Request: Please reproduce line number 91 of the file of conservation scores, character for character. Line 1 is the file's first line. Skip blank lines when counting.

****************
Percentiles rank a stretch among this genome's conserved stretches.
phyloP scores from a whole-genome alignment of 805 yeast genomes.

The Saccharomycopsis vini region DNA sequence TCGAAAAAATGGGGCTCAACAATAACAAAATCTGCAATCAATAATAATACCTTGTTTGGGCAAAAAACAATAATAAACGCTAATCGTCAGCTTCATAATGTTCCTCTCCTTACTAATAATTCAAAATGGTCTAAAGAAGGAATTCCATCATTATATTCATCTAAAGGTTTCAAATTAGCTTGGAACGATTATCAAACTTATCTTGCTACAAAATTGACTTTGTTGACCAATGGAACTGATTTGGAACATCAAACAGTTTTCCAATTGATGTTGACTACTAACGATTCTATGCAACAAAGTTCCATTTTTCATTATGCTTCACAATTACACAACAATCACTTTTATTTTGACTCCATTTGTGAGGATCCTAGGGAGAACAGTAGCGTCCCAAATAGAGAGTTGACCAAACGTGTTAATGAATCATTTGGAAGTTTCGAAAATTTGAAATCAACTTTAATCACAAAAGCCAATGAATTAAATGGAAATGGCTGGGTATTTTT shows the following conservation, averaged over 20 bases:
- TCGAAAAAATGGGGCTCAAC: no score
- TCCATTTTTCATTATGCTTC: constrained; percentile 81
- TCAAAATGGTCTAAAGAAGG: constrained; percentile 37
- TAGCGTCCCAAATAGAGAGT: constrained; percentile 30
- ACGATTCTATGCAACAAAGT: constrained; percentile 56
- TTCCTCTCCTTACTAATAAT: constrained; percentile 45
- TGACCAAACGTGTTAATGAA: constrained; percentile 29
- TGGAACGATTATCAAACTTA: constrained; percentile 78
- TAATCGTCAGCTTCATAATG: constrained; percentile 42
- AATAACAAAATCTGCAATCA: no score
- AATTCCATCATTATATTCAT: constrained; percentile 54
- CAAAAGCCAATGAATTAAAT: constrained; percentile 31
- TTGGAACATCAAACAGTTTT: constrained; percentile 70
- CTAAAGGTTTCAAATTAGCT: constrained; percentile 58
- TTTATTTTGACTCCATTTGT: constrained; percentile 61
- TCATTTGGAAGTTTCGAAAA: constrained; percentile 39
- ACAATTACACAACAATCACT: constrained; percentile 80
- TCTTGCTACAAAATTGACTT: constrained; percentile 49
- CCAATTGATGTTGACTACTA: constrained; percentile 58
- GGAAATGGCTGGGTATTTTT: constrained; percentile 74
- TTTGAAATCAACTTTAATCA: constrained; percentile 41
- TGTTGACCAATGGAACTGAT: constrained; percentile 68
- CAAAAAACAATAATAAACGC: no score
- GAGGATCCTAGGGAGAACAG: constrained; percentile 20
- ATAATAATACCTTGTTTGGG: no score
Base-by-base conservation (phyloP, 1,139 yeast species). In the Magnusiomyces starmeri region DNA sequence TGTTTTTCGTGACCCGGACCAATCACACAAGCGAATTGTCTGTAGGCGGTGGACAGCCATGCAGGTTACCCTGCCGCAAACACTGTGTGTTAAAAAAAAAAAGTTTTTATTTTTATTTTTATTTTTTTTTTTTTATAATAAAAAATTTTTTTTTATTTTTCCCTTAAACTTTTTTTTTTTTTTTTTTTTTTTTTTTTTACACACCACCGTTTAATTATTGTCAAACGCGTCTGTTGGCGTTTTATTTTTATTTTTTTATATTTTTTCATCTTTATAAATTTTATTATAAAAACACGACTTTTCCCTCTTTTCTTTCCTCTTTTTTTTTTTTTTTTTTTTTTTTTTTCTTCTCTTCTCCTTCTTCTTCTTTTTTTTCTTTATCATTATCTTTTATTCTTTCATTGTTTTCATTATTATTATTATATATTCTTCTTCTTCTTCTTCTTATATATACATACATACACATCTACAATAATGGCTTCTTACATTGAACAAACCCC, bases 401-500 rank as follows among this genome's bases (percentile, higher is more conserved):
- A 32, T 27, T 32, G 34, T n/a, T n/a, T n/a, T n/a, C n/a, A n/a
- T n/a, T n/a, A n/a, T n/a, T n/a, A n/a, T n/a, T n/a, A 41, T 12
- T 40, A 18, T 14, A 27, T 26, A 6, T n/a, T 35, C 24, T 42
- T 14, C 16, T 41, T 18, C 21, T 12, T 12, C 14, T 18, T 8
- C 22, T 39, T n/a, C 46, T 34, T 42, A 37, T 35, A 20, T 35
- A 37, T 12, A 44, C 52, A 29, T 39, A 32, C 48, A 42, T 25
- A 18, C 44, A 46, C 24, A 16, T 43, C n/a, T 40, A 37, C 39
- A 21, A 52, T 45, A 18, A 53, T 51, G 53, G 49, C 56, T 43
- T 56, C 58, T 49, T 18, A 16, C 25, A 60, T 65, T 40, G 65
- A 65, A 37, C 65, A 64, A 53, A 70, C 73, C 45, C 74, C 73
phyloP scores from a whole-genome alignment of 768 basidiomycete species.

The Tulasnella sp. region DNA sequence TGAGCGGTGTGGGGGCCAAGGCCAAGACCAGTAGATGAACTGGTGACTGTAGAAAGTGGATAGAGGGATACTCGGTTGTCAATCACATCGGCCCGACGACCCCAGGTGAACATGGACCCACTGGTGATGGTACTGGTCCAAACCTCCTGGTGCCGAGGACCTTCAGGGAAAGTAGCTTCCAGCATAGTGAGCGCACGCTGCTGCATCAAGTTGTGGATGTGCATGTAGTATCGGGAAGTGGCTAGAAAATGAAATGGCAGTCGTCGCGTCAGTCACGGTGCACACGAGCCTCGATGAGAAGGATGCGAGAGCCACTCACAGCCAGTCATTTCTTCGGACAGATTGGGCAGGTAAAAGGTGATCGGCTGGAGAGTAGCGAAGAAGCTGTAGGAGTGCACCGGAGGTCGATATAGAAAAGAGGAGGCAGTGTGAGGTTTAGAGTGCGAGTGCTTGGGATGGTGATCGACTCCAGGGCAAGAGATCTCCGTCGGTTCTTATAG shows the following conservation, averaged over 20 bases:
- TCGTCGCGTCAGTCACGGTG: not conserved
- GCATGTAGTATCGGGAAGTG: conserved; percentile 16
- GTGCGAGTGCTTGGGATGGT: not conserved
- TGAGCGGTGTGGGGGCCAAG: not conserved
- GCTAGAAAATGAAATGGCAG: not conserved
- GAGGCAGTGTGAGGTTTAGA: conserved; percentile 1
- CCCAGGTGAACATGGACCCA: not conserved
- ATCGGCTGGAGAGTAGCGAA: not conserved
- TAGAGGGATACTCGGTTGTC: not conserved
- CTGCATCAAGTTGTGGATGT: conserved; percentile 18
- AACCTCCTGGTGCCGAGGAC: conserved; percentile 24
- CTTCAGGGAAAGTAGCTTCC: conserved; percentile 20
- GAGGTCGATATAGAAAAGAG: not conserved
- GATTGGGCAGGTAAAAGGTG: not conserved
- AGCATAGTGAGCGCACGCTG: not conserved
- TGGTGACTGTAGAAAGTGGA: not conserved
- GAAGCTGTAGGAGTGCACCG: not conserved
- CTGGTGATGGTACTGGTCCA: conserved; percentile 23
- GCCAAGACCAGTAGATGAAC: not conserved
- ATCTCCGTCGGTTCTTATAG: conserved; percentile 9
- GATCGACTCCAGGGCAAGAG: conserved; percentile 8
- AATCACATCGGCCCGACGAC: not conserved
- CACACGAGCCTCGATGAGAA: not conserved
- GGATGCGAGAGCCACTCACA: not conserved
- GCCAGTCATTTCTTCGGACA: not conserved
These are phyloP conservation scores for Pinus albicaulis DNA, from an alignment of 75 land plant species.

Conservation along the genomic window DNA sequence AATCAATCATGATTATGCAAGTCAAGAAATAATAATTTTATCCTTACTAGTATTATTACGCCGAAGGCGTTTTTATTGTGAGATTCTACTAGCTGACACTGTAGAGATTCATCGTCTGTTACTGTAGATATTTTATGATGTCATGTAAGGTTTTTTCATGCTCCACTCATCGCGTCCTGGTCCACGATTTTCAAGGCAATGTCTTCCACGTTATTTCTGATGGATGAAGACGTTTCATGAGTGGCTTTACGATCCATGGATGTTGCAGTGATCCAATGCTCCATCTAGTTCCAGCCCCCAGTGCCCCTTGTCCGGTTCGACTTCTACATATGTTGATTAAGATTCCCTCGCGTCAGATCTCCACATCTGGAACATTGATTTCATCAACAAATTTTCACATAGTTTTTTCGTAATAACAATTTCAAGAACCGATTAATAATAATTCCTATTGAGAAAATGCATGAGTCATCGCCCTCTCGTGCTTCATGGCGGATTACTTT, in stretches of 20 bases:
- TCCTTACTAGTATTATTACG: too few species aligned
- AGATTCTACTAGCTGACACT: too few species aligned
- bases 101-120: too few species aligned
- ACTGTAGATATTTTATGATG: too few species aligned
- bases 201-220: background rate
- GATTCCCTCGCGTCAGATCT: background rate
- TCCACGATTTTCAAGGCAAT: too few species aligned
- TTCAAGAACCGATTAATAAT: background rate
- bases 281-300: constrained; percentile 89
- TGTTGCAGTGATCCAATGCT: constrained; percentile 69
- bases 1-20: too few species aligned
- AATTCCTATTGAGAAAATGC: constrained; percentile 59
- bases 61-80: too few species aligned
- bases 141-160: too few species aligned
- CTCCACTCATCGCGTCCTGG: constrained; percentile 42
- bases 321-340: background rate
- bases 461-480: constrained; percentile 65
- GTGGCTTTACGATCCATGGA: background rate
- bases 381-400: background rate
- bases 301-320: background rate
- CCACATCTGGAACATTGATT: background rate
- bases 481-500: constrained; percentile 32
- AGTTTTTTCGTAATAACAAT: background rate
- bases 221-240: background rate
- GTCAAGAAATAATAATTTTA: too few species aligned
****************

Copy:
- AGTTTTTTCGTAATAACAAT: background rate